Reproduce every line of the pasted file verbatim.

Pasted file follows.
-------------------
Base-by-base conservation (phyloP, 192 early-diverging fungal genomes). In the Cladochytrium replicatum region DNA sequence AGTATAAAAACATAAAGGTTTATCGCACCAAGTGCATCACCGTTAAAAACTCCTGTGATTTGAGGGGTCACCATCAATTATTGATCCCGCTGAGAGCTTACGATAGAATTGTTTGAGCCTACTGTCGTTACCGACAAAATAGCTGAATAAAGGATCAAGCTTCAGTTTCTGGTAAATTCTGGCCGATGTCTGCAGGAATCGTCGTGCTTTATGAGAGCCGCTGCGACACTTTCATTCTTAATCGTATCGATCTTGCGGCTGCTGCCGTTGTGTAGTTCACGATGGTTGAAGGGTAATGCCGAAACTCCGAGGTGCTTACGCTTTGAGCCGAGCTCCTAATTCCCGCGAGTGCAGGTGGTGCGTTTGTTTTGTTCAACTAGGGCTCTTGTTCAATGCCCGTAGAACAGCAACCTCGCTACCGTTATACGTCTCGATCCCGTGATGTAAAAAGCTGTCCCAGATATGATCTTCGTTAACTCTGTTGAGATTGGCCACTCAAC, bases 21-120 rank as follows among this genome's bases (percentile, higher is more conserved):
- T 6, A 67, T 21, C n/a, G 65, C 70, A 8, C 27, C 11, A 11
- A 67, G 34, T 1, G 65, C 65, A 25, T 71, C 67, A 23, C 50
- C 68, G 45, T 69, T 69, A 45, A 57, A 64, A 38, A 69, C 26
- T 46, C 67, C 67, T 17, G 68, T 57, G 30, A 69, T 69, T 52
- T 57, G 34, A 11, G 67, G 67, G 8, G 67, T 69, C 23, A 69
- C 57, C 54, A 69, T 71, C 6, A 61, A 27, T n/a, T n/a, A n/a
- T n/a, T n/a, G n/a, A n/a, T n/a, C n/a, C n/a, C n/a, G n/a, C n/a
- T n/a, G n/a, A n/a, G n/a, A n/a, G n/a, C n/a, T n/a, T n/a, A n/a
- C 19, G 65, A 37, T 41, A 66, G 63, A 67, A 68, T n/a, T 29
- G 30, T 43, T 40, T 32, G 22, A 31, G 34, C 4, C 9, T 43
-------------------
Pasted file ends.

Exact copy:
Base-by-base conservation (phyloP, 192 early-diverging fungal genomes). In the Cladochytrium replicatum region DNA sequence AGTATAAAAACATAAAGGTTTATCGCACCAAGTGCATCACCGTTAAAAACTCCTGTGATTTGAGGGGTCACCATCAATTATTGATCCCGCTGAGAGCTTACGATAGAATTGTTTGAGCCTACTGTCGTTACCGACAAAATAGCTGAATAAAGGATCAAGCTTCAGTTTCTGGTAAATTCTGGCCGATGTCTGCAGGAATCGTCGTGCTTTATGAGAGCCGCTGCGACACTTTCATTCTTAATCGTATCGATCTTGCGGCTGCTGCCGTTGTGTAGTTCACGATGGTTGAAGGGTAATGCCGAAACTCCGAGGTGCTTACGCTTTGAGCCGAGCTCCTAATTCCCGCGAGTGCAGGTGGTGCGTTTGTTTTGTTCAACTAGGGCTCTTGTTCAATGCCCGTAGAACAGCAACCTCGCTACCGTTATACGTCTCGATCCCGTGATGTAAAAAGCTGTCCCAGATATGATCTTCGTTAACTCTGTTGAGATTGGCCACTCAAC, bases 21-120 rank as follows among this genome's bases (percentile, higher is more conserved):
- T 6, A 67, T 21, C n/a, G 65, C 70, A 8, C 27, C 11, A 11
- A 67, G 34, T 1, G 65, C 65, A 25, T 71, C 67, A 23, C 50
- C 68, G 45, T 69, T 69, A 45, A 57, A 64, A 38, A 69, C 26
- T 46, C 67, C 67, T 17, G 68, T 57, G 30, A 69, T 69, T 52
- T 57, G 34, A 11, G 67, G 67, G 8, G 67, T 69, C 23, A 69
- C 57, C 54, A 69, T 71, C 6, A 61, A 27, T n/a, T n/a, A n/a
- T n/a, T n/a, G n/a, A n/a, T n/a, C n/a, C n/a, C n/a, G n/a, C n/a
- T n/a, G n/a, A n/a, G n/a, A n/a, G n/a, C n/a, T n/a, T n/a, A n/a
- C 19, G 65, A 37, T 41, A 66, G 63, A 67, A 68, T n/a, T 29
- G 30, T 43, T 40, T 32, G 22, A 31, G 34, C 4, C 9, T 43